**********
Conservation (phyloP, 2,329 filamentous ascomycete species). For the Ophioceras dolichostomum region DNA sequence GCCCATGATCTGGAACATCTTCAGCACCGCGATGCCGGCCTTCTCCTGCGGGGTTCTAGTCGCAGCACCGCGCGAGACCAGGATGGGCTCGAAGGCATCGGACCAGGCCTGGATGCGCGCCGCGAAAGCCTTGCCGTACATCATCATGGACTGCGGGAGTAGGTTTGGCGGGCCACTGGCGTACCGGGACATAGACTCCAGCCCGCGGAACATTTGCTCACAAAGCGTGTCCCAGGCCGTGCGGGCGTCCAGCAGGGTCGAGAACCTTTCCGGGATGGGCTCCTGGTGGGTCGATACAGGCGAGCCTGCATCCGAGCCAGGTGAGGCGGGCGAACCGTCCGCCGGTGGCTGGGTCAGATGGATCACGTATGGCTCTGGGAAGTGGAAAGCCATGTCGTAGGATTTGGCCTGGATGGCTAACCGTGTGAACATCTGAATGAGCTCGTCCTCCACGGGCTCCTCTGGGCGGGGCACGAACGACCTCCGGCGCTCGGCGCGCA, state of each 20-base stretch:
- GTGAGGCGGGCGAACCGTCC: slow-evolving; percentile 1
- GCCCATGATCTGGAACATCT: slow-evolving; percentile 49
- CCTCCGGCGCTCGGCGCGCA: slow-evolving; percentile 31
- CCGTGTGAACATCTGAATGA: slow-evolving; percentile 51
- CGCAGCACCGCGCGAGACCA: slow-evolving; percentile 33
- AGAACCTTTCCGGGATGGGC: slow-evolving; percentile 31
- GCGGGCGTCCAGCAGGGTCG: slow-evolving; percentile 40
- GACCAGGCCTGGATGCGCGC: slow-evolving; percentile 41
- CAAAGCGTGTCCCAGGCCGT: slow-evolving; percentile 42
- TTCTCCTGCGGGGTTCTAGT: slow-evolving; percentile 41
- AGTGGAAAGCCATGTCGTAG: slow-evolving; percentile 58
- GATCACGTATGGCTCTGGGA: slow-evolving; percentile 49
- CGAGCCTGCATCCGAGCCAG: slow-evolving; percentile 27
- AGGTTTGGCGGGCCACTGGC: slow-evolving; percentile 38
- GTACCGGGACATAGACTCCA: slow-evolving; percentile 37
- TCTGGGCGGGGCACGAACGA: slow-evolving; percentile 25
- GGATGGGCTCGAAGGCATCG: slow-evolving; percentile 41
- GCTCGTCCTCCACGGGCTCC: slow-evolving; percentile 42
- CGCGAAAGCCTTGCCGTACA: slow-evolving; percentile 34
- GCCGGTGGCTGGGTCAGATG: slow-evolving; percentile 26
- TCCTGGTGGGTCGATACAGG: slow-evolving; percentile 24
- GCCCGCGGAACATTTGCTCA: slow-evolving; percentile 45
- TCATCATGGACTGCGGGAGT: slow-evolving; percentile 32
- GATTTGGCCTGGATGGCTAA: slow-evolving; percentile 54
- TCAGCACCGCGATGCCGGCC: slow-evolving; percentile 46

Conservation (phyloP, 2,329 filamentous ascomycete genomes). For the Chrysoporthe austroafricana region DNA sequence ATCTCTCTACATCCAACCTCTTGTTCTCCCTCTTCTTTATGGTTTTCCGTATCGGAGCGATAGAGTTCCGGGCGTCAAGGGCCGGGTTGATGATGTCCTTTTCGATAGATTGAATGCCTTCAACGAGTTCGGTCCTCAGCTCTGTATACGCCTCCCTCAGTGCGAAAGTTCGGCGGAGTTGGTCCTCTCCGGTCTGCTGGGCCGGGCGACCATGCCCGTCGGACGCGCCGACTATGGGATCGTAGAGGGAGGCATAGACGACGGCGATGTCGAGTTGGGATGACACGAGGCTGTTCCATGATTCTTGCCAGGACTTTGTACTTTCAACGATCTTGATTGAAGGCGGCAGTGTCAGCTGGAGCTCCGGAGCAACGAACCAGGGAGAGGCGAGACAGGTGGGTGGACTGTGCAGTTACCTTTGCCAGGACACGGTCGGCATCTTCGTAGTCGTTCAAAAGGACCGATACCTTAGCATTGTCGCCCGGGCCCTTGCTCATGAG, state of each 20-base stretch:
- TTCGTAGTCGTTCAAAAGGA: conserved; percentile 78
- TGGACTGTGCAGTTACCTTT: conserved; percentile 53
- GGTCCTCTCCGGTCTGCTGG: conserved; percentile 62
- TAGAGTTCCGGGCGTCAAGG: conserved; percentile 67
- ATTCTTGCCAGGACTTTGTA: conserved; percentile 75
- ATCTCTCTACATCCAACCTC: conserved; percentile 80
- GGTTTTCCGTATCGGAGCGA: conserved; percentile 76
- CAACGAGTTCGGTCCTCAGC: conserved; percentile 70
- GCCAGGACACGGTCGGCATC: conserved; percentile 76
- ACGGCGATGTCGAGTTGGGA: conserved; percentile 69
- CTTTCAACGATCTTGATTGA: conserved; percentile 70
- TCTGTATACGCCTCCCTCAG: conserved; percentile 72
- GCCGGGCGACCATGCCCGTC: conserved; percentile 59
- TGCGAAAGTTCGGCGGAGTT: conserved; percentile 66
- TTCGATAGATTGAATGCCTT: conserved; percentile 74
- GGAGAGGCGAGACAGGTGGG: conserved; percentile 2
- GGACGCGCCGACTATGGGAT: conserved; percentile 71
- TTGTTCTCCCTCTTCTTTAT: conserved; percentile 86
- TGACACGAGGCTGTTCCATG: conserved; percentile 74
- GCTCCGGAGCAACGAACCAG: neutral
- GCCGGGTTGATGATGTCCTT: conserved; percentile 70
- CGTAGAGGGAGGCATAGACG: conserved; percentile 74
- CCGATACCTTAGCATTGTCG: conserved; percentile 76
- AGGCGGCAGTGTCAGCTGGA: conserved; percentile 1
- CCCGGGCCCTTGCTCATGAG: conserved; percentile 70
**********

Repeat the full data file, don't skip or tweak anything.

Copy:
Conservation (phyloP, 2,329 filamentous ascomycete species). For the Ophioceras dolichostomum region DNA sequence GCCCATGATCTGGAACATCTTCAGCACCGCGATGCCGGCCTTCTCCTGCGGGGTTCTAGTCGCAGCACCGCGCGAGACCAGGATGGGCTCGAAGGCATCGGACCAGGCCTGGATGCGCGCCGCGAAAGCCTTGCCGTACATCATCATGGACTGCGGGAGTAGGTTTGGCGGGCCACTGGCGTACCGGGACATAGACTCCAGCCCGCGGAACATTTGCTCACAAAGCGTGTCCCAGGCCGTGCGGGCGTCCAGCAGGGTCGAGAACCTTTCCGGGATGGGCTCCTGGTGGGTCGATACAGGCGAGCCTGCATCCGAGCCAGGTGAGGCGGGCGAACCGTCCGCCGGTGGCTGGGTCAGATGGATCACGTATGGCTCTGGGAAGTGGAAAGCCATGTCGTAGGATTTGGCCTGGATGGCTAACCGTGTGAACATCTGAATGAGCTCGTCCTCCACGGGCTCCTCTGGGCGGGGCACGAACGACCTCCGGCGCTCGGCGCGCA, state of each 20-base stretch:
- GTGAGGCGGGCGAACCGTCC: slow-evolving; percentile 1
- GCCCATGATCTGGAACATCT: slow-evolving; percentile 49
- CCTCCGGCGCTCGGCGCGCA: slow-evolving; percentile 31
- CCGTGTGAACATCTGAATGA: slow-evolving; percentile 51
- CGCAGCACCGCGCGAGACCA: slow-evolving; percentile 33
- AGAACCTTTCCGGGATGGGC: slow-evolving; percentile 31
- GCGGGCGTCCAGCAGGGTCG: slow-evolving; percentile 40
- GACCAGGCCTGGATGCGCGC: slow-evolving; percentile 41
- CAAAGCGTGTCCCAGGCCGT: slow-evolving; percentile 42
- TTCTCCTGCGGGGTTCTAGT: slow-evolving; percentile 41
- AGTGGAAAGCCATGTCGTAG: slow-evolving; percentile 58
- GATCACGTATGGCTCTGGGA: slow-evolving; percentile 49
- CGAGCCTGCATCCGAGCCAG: slow-evolving; percentile 27
- AGGTTTGGCGGGCCACTGGC: slow-evolving; percentile 38
- GTACCGGGACATAGACTCCA: slow-evolving; percentile 37
- TCTGGGCGGGGCACGAACGA: slow-evolving; percentile 25
- GGATGGGCTCGAAGGCATCG: slow-evolving; percentile 41
- GCTCGTCCTCCACGGGCTCC: slow-evolving; percentile 42
- CGCGAAAGCCTTGCCGTACA: slow-evolving; percentile 34
- GCCGGTGGCTGGGTCAGATG: slow-evolving; percentile 26
- TCCTGGTGGGTCGATACAGG: slow-evolving; percentile 24
- GCCCGCGGAACATTTGCTCA: slow-evolving; percentile 45
- TCATCATGGACTGCGGGAGT: slow-evolving; percentile 32
- GATTTGGCCTGGATGGCTAA: slow-evolving; percentile 54
- TCAGCACCGCGATGCCGGCC: slow-evolving; percentile 46

Conservation (phyloP, 2,329 filamentous ascomycete genomes). For the Chrysoporthe austroafricana region DNA sequence ATCTCTCTACATCCAACCTCTTGTTCTCCCTCTTCTTTATGGTTTTCCGTATCGGAGCGATAGAGTTCCGGGCGTCAAGGGCCGGGTTGATGATGTCCTTTTCGATAGATTGAATGCCTTCAACGAGTTCGGTCCTCAGCTCTGTATACGCCTCCCTCAGTGCGAAAGTTCGGCGGAGTTGGTCCTCTCCGGTCTGCTGGGCCGGGCGACCATGCCCGTCGGACGCGCCGACTATGGGATCGTAGAGGGAGGCATAGACGACGGCGATGTCGAGTTGGGATGACACGAGGCTGTTCCATGATTCTTGCCAGGACTTTGTACTTTCAACGATCTTGATTGAAGGCGGCAGTGTCAGCTGGAGCTCCGGAGCAACGAACCAGGGAGAGGCGAGACAGGTGGGTGGACTGTGCAGTTACCTTTGCCAGGACACGGTCGGCATCTTCGTAGTCGTTCAAAAGGACCGATACCTTAGCATTGTCGCCCGGGCCCTTGCTCATGAG, state of each 20-base stretch:
- TTCGTAGTCGTTCAAAAGGA: conserved; percentile 78
- TGGACTGTGCAGTTACCTTT: conserved; percentile 53
- GGTCCTCTCCGGTCTGCTGG: conserved; percentile 62
- TAGAGTTCCGGGCGTCAAGG: conserved; percentile 67
- ATTCTTGCCAGGACTTTGTA: conserved; percentile 75
- ATCTCTCTACATCCAACCTC: conserved; percentile 80
- GGTTTTCCGTATCGGAGCGA: conserved; percentile 76
- CAACGAGTTCGGTCCTCAGC: conserved; percentile 70
- GCCAGGACACGGTCGGCATC: conserved; percentile 76
- ACGGCGATGTCGAGTTGGGA: conserved; percentile 69
- CTTTCAACGATCTTGATTGA: conserved; percentile 70
- TCTGTATACGCCTCCCTCAG: conserved; percentile 72
- GCCGGGCGACCATGCCCGTC: conserved; percentile 59
- TGCGAAAGTTCGGCGGAGTT: conserved; percentile 66
- TTCGATAGATTGAATGCCTT: conserved; percentile 74
- GGAGAGGCGAGACAGGTGGG: conserved; percentile 2
- GGACGCGCCGACTATGGGAT: conserved; percentile 71
- TTGTTCTCCCTCTTCTTTAT: conserved; percentile 86
- TGACACGAGGCTGTTCCATG: conserved; percentile 74
- GCTCCGGAGCAACGAACCAG: neutral
- GCCGGGTTGATGATGTCCTT: conserved; percentile 70
- CGTAGAGGGAGGCATAGACG: conserved; percentile 74
- CCGATACCTTAGCATTGTCG: conserved; percentile 76
- AGGCGGCAGTGTCAGCTGGA: conserved; percentile 1
- CCCGGGCCCTTGCTCATGAG: conserved; percentile 70